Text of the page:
Therapeutic Targeting of Signaling Pathways Related to Cancer Stemness

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The theory of cancer stem cells (CSCs) proposes that the different cells within a tumor, as well as metastasis deriving from it, are originated from a single subpopulation of cells with self-renewal and differentiation capacities. These cancer stem cells are supposed to be critical for tumor expansion and metastasis, tumor relapse and resistance to conventional therapies, such as chemo- and radiotherapy. The acquisition of these abilities has been attributed to the activation of alternative pathways, for instance, WNT, NOTCH, SHH, PI3K, Hippo, or NF-κB pathways, that regulate detoxification mechanisms; increase the metabolic rate; induce resistance to apoptotic, autophagic, and senescence pathways; promote the overexpression of drug transporter proteins; and activate specific stem cell transcription factors. The elimination of CSCs is an important goal in cancer therapeutic approaches because it could decrease relapses and metastatic dissemination, which are main causes of mortality in oncology patients. In this work, we discuss the role of these signaling pathways in CSCs along with their therapeutic potential.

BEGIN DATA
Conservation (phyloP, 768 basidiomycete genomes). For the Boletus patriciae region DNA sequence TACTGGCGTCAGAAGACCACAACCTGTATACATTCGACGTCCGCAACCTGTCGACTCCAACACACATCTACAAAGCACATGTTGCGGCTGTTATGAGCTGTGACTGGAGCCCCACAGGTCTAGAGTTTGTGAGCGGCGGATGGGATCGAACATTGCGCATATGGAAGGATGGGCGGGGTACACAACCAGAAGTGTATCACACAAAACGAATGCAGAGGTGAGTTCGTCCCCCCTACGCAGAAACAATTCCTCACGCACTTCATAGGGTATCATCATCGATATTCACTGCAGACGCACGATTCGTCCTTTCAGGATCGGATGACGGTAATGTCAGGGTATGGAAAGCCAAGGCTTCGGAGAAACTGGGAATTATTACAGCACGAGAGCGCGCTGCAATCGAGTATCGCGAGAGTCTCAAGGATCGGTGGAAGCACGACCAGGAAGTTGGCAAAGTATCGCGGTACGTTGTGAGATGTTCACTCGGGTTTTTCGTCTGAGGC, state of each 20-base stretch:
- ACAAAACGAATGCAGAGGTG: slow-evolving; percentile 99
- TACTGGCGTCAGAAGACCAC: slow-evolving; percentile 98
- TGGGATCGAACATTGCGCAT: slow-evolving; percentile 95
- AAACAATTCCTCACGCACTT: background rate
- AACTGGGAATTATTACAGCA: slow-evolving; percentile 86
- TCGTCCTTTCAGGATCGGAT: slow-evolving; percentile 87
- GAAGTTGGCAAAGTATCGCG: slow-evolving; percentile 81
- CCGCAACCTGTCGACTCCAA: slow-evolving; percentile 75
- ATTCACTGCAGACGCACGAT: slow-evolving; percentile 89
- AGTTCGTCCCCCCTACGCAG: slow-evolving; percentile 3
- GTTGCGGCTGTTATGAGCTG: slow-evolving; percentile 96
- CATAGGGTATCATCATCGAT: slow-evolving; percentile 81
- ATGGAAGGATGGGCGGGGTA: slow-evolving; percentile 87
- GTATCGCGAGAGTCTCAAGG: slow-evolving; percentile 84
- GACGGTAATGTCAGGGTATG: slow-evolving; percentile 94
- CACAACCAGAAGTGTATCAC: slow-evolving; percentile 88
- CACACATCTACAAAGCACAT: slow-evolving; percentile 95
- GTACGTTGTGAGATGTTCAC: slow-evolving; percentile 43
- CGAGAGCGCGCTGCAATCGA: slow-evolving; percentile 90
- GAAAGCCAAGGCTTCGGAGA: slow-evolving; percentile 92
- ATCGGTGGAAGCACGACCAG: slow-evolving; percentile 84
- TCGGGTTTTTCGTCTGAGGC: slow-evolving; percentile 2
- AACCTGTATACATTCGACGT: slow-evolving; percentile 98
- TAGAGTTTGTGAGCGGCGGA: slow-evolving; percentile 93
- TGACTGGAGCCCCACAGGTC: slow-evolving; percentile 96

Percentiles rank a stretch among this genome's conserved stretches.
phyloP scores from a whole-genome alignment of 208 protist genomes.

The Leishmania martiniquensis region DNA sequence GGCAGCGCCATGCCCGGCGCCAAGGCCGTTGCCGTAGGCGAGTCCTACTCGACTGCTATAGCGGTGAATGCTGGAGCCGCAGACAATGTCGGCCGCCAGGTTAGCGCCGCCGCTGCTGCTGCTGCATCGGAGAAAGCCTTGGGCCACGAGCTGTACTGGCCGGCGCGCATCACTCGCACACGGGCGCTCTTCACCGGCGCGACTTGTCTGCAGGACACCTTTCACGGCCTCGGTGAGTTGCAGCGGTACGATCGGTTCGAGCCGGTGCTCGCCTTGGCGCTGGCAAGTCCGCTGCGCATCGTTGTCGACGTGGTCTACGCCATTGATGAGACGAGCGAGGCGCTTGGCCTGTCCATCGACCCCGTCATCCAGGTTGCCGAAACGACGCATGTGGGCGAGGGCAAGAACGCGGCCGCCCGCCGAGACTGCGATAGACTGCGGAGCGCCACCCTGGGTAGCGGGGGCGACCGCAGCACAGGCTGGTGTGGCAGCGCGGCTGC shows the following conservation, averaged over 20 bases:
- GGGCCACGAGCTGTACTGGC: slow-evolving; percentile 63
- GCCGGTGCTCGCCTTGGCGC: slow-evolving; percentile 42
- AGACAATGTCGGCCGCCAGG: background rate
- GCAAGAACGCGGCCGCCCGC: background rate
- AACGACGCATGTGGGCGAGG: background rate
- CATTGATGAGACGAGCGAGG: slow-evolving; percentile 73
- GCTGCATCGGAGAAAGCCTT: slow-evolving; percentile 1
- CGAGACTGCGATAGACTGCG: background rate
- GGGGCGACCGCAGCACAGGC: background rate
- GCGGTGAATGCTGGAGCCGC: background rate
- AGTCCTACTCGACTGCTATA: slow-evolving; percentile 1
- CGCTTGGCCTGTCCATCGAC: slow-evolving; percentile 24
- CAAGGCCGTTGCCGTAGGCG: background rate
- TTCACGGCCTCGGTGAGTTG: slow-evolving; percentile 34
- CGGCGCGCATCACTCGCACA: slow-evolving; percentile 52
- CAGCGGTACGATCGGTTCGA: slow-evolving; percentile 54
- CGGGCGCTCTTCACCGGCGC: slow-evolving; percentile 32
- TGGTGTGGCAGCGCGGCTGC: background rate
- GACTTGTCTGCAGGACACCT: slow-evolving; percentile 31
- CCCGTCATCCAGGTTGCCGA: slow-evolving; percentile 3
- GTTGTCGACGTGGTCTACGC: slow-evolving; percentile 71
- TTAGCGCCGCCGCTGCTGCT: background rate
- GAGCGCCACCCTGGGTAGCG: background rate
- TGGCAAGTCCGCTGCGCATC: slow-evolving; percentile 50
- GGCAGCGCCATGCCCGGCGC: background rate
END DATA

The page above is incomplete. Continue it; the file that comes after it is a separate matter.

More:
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CIE Terms
CSC, Cancer, EMT, Stem cell-like pathways, Therapy, Células madre neoplásicas, Neoplasias, Transición epitelial-mesenquimal, Terapéutica
Espinosa-Sánchez A, Suárez-Martínez E, Sánchez-Díaz L, Carnero A. Therapeutic Targeting of Signaling Pathways Related to Cancer Stemness. Front Oncol. 2020 Aug 26;10:1533